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Wilson, Douglas L., ed.; Davis, Rodney O., ed.; Clary, Royal. 'Royal Clary (William H. Herndon Interview)' in 'Herndon's Informants: Letters, Interviews, and Statements About Abraham Lincoln' . Urbana: University of Illinois Press, 1998. [format: book], [genre: interview]. Permission: University of Illinois Press
Persistent link to this document: http://lincoln.lib.niu.edu/file.php?file=herndon370c.html


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269. Royal Clary (William H. Herndon Interview).

[October 1866?]

Roil. A. Clary.

Aged 53 — Knew Abe Lincoln in June 1831.: he was clerking in the store for Offutt in New Salem — He was humorous — witty & good natured & that geniality drew him into our notice So quick — He liked to see sport going on — would wrestle — pitch iron bars — throw malls — sell goods —

it is about 2 ½ or 3 miles from Salem to the South East corner of Clary's Grove: it was settled up by good Moral men from south as Early as 1819 — the Eastern people came in 1830. Little grove was the place where all the devilment Came from. However all the grove was called Clary's grove. I Knew Jason Duncan: he was a doctor. He left in N. Salem in 1835 or 6 — : he married in Salem: he married Nancy Burner. I Knew Jack Kelso: he could could cach fish when no man could get a bite.

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Lincoln boarded with Kelso: Knew Rowan Herndon & Jas. Herndon — were merchandising in N. Salem — They sold to Trent and Trent [1] to Lincoln — Jim Herndon sold to Trent & Row Herndon to Lincoln — sold out in 1832 & 1833. Lincoln & Berry sold goods — Green Kept grocery in the other end of the house — There were about 15 houses in N. Salem. Jack Armstrong and others did roll down a man or men down the hill at N.S. Old man Jourdon agreed to be rolled down the hill for a gallon of whiskey — Lincoln stopt it.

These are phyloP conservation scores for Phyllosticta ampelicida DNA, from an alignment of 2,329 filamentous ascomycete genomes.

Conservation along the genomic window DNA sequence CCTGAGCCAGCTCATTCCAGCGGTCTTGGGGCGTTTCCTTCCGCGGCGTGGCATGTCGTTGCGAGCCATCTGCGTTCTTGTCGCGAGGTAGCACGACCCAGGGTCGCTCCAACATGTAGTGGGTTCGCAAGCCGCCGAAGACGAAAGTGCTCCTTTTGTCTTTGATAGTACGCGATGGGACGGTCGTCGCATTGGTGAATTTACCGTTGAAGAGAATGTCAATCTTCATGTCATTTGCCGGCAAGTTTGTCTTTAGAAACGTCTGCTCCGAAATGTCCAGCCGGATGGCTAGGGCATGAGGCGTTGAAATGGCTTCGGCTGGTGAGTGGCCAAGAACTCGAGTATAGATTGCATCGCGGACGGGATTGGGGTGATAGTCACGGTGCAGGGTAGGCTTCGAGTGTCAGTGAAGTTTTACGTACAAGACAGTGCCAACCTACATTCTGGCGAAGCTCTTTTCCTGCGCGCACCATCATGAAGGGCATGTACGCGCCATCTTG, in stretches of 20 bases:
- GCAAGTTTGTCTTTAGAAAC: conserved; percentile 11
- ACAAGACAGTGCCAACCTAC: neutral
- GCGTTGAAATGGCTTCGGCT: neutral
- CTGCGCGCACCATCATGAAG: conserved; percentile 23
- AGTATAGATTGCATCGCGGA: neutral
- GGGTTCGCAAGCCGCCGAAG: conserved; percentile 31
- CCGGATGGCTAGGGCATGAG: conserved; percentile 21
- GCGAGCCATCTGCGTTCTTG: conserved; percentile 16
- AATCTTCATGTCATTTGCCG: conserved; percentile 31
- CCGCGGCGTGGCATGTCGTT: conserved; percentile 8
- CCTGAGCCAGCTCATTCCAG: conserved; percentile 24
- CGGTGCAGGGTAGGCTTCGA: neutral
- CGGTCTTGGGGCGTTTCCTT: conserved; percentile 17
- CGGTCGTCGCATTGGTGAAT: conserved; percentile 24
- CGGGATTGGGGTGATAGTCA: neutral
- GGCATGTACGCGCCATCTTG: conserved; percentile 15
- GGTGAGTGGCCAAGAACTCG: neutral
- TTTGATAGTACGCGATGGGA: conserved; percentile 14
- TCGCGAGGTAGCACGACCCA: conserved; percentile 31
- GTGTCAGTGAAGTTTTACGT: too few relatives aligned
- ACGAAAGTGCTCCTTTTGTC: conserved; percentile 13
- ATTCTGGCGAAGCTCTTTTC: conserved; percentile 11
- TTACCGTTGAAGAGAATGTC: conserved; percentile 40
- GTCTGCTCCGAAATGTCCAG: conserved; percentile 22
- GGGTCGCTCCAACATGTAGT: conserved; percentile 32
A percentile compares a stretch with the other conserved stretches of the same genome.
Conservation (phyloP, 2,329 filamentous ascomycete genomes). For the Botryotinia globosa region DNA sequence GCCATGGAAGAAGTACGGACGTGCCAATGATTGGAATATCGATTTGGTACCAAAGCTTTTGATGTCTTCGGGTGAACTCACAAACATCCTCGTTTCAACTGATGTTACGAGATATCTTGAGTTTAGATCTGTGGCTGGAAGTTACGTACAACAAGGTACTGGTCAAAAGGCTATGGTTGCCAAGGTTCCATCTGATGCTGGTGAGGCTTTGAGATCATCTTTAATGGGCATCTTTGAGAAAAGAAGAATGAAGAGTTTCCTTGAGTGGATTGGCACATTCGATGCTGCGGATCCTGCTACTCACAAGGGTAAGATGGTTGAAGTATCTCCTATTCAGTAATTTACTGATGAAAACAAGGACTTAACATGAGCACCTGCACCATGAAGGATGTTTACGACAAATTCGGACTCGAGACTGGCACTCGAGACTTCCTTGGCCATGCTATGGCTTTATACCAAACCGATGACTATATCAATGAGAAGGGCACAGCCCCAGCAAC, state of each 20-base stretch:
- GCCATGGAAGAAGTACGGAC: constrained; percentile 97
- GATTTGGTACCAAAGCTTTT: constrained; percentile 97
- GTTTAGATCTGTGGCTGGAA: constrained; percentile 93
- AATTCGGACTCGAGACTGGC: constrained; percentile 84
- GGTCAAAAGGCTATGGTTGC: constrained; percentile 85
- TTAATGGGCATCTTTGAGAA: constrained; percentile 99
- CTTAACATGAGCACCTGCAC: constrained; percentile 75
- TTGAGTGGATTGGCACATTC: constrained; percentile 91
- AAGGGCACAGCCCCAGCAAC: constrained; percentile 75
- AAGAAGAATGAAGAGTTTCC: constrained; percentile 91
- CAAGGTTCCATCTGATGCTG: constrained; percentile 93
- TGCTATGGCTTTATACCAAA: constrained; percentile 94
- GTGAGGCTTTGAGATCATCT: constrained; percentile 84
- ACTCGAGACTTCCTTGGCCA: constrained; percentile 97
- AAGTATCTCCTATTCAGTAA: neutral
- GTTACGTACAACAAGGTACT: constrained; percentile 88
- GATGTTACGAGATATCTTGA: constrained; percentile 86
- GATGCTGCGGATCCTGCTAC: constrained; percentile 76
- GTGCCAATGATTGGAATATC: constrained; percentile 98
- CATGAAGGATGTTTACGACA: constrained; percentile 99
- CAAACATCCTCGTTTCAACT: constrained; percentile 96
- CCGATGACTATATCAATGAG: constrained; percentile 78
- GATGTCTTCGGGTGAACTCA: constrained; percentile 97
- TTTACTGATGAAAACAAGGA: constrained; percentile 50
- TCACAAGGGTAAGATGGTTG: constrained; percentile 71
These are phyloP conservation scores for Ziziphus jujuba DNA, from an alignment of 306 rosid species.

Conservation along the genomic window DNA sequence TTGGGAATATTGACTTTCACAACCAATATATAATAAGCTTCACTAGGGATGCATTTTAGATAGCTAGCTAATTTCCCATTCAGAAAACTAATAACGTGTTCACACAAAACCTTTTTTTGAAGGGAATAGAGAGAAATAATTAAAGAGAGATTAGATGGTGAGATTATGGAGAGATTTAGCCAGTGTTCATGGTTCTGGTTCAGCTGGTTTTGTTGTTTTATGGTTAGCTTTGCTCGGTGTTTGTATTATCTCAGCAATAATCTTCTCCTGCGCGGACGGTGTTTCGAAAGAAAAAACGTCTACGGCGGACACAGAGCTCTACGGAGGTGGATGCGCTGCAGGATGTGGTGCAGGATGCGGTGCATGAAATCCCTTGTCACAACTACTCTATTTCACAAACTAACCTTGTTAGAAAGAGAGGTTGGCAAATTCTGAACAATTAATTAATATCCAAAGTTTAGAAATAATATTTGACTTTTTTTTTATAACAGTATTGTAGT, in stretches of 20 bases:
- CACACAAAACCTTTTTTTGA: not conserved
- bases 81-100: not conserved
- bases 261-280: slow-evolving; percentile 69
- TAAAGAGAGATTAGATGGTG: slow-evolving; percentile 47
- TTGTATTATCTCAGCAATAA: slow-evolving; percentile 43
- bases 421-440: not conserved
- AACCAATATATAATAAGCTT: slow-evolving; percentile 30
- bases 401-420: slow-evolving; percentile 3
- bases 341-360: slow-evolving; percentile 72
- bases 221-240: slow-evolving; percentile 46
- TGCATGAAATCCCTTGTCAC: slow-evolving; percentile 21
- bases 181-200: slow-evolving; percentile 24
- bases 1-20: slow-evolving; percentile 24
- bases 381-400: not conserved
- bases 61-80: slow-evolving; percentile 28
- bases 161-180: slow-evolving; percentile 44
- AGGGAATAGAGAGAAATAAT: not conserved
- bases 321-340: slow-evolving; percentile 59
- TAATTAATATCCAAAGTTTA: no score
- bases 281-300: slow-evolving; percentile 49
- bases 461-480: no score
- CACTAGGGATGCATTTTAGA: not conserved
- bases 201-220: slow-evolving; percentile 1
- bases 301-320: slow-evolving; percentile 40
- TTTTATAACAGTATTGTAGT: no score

I went to the Black Hawk War: Lincoln was my Captain — : I joined at Beardstown — was drafted twice — escaped & still Volunteered — was 18 years old — They rendesvoused at Beardstown — Bill Kirkpatrick — he was our Quarter master. We were all mounted men — passed near Rushville — Encamped there 2 nights — Elected our officers — Col & Maj. Sam Thompson was our Col & Achilles Morris Major — passed near Macomb — thence in the north western direction to the Yellow Banks — Oquawgy is now near that place. Heare we drew provisions — it was on the Misssippi River — staid there 2 or 3 days. Whitesides was General. Buckmaster & Semple were his aids — We volunteered for 30 — I think: it may be 60 — The discharges, called for 48 days — We left the Yellow Banks — and went to Rock Island — Rock River & Island was all called one thing — Atchinson [2] took Command at Rock River. The Governor — Reynolds was with us & discharged when the time Expired. Atchchinson took Command at Rock Island. Rock Island — Fort Armstrong was 5 from Rock river. Atchinson belonged to the U.S. Army. We went from Rock Island for Dixon on the south side of Rock River — south side — on the Indian trail. This was about the 1st of May — I volunteered about 15 April. We stopt at Dixon about 5 days — waited for provisions to come up Rock River in boats — two boats — Here we met Stillman [3] with his squad a battalion. We had Captured 2 Indians, & it was Said we were within about 20 miles of Black Hawk: He — Stillman — went out reconnoitering — got scared — got badly whipt — for his rashness — Stillmans defeat took place about the 14th day of May in what the Indians Called "old mans creek" — The Indians were Encamped at Sycamore about 6 M north west of the old man creek — Stillmans men had Encamped on old mans creek — the advanced guard — spies or what not discovered Stillmans men — appeared on a hill — Stillman's men rushed on them — got frightened — Scared — and got badly whipt — Whites lost 12 Killed — found 11 — 25 were wounded — . They were horribly mangled — heads cut off — heart taken out — & disfigured in Every way. We went up to the battle ground the next day after the defeat of Stillman. We then left the battle ground and went back to Dixon — had no provisions — had had no provisions for 4 days — occasionally a Ear of Corn. Gen Henry was Maj. of the Spy battalion — an advanced guard — a look out as it were a spy — a good brave & noble man. We laid by after getting (3 or 4 day) provisions and proceeded on up to the